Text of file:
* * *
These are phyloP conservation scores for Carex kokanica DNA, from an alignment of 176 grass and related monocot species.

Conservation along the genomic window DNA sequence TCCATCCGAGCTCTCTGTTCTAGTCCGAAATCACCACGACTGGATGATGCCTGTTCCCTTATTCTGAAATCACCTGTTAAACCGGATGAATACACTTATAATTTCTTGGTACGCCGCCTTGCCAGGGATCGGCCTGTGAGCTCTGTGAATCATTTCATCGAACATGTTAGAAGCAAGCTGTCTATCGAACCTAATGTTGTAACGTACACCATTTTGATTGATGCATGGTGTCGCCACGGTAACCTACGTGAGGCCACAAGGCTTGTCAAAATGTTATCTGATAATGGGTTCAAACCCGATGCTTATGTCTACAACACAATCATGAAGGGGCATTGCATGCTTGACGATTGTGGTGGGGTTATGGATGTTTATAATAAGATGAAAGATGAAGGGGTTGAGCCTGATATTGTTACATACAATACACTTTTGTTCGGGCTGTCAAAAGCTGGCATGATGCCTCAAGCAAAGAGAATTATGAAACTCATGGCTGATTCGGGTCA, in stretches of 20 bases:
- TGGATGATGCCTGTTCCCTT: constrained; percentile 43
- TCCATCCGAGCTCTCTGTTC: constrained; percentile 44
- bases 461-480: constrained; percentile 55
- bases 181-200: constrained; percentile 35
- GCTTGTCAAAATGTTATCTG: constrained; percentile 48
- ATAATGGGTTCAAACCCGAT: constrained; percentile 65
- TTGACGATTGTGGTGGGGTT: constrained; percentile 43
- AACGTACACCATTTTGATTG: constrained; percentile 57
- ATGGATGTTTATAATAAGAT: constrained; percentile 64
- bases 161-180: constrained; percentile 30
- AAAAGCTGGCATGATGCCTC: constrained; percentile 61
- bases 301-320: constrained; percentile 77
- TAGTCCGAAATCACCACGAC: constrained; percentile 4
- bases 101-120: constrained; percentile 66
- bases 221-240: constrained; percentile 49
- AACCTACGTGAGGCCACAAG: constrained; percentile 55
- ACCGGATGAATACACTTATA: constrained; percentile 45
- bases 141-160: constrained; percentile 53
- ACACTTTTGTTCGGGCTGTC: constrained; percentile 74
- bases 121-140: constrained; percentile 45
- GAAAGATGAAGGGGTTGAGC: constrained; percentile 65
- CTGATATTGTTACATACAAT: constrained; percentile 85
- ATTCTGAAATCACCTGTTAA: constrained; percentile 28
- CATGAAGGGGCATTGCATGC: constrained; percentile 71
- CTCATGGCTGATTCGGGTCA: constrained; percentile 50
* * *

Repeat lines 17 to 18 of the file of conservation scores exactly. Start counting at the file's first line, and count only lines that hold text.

- bases 221-240: constrained; percentile 49
- AACCTACGTGAGGCCACAAG: constrained; percentile 55